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“Crown-grafting is preferable to cleft-grafting, inasmuch as it leaves no open spaces in the wood. The stock b is cut off horizontally or nearly so, and a slit is then cut in the bark f, f, a wedge-shaped piece of ivory being inserted to raise the bark; the scion is then cut to the same wedge-shaped form g, h, and inserted in the space opened for it between the albumen and the bark, after which it is tied down and clayed over in the manner already described.” — Encyclopedia Britannica, 1893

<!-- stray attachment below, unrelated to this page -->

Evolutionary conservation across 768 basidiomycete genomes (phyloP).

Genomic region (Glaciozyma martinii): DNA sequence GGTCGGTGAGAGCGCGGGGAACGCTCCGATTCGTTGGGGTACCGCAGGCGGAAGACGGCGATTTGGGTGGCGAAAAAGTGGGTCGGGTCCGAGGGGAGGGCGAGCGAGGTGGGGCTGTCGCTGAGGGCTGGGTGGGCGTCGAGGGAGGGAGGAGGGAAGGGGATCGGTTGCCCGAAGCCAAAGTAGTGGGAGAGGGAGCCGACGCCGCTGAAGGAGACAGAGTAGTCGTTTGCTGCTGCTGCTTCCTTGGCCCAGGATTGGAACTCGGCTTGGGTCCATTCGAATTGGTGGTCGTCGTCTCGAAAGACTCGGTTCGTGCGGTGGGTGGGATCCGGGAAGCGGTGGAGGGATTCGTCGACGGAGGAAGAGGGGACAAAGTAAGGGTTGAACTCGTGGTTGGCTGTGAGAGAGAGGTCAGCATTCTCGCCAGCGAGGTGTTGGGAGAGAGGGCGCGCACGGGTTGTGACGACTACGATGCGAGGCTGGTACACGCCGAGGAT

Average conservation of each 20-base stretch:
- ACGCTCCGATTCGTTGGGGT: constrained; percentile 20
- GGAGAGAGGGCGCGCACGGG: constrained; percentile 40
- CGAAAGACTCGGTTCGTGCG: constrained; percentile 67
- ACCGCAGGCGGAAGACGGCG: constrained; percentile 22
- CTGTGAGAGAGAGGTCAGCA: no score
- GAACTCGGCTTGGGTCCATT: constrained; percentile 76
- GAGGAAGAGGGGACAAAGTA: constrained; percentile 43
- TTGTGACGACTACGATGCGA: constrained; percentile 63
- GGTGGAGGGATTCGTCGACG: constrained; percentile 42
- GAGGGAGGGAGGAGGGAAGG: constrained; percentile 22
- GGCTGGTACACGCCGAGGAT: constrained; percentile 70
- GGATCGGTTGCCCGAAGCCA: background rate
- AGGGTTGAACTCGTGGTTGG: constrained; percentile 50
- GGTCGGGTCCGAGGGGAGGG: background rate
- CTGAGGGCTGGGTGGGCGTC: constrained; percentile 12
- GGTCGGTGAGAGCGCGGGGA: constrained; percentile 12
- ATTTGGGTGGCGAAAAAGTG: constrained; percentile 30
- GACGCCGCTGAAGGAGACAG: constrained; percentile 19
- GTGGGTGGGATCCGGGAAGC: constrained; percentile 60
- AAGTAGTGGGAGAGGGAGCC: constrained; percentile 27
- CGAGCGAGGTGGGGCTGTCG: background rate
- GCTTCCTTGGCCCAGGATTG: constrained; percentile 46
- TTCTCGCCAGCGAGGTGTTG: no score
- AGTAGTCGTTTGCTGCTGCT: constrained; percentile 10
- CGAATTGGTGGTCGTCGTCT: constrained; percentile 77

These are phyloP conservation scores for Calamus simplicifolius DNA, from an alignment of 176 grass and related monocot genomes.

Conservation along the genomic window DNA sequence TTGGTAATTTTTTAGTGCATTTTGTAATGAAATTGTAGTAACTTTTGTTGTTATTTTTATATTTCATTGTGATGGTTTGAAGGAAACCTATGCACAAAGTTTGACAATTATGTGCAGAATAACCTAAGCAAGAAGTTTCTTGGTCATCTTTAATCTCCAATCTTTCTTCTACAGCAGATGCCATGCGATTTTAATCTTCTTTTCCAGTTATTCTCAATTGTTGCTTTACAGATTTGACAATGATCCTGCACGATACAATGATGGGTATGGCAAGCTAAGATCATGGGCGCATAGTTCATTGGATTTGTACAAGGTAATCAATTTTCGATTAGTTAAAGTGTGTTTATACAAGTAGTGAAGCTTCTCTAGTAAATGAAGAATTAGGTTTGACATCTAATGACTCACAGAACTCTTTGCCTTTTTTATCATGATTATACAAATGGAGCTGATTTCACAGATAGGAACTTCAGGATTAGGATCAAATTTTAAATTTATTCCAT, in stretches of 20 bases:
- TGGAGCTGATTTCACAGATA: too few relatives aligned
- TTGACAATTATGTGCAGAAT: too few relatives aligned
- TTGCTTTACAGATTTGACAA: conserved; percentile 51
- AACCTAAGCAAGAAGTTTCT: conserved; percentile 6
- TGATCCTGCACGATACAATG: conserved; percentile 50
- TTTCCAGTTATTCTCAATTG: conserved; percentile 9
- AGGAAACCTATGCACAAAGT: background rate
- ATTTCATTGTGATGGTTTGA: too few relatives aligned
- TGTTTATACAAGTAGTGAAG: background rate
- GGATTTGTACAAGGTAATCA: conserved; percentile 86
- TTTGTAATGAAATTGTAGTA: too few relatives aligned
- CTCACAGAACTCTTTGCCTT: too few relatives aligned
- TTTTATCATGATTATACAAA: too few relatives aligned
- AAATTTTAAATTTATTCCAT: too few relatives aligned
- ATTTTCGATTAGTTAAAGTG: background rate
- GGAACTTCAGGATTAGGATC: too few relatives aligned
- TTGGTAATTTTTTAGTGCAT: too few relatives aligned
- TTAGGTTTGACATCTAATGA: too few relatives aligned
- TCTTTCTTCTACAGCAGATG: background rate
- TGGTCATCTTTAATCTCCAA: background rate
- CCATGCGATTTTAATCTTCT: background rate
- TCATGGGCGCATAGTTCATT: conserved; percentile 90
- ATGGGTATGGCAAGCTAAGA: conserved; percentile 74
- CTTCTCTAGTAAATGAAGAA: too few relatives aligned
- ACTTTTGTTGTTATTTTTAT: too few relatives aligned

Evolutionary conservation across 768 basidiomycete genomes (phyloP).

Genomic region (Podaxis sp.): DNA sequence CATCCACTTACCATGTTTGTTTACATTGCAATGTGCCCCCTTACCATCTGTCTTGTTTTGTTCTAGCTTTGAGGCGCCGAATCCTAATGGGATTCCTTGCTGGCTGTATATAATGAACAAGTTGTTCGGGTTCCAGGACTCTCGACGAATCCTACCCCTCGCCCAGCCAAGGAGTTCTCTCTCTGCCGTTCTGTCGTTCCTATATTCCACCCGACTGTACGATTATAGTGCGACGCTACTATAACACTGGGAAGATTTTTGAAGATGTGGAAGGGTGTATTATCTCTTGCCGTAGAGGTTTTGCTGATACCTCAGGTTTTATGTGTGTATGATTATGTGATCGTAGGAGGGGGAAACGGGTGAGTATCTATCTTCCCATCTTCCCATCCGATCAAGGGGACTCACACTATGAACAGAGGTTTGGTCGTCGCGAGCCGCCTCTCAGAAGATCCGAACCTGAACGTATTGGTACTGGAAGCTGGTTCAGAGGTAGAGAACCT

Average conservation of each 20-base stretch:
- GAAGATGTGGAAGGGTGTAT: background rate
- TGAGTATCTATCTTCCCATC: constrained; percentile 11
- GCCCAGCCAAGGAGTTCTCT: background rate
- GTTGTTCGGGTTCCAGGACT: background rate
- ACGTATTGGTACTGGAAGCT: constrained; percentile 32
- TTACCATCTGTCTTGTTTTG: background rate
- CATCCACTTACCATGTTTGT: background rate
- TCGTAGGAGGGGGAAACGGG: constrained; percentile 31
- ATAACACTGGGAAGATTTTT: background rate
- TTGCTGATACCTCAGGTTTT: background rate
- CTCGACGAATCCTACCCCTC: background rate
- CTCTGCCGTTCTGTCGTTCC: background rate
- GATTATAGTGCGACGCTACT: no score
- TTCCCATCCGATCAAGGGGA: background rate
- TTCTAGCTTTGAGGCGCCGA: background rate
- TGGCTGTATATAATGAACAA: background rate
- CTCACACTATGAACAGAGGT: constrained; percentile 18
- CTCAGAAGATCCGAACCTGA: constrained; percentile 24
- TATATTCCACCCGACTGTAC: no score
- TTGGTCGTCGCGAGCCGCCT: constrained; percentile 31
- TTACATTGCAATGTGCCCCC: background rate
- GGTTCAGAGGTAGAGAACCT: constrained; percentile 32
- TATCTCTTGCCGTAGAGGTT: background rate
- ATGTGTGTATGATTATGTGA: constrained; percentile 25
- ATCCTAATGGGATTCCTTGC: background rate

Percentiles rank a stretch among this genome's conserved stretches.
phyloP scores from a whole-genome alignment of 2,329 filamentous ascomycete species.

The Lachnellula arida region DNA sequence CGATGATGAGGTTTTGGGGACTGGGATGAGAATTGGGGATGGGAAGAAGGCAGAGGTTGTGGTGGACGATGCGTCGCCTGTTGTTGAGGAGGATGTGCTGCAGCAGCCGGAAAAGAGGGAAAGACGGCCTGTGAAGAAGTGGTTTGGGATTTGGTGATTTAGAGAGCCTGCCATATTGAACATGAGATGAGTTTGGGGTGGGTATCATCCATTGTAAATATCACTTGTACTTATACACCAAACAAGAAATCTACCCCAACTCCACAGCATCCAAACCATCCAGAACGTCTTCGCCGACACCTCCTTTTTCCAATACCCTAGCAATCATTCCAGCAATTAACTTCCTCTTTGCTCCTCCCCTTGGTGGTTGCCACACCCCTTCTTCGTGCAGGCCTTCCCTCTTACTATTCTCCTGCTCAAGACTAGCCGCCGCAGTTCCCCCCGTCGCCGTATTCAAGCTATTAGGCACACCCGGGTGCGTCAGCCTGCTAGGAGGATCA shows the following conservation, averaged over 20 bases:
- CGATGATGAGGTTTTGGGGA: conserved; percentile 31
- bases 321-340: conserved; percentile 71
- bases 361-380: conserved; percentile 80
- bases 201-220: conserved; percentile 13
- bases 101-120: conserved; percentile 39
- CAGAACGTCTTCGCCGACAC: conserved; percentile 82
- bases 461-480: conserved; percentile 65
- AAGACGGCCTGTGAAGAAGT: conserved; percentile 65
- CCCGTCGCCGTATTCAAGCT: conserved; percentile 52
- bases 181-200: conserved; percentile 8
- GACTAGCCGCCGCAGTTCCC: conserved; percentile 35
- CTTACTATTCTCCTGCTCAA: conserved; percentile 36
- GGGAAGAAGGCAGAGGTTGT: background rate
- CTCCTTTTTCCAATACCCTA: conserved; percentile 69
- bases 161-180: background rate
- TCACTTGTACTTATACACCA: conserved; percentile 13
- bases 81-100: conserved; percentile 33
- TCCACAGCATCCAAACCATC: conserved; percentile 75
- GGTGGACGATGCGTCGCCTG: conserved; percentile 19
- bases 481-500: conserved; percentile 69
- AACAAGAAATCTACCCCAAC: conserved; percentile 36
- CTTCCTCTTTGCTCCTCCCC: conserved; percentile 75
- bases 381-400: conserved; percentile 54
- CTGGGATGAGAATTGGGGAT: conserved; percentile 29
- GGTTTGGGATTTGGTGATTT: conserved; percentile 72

Trees: C


The Encyclopedia Britannica, New Warner Edition (New York, NY: The Werner Company, 1893)


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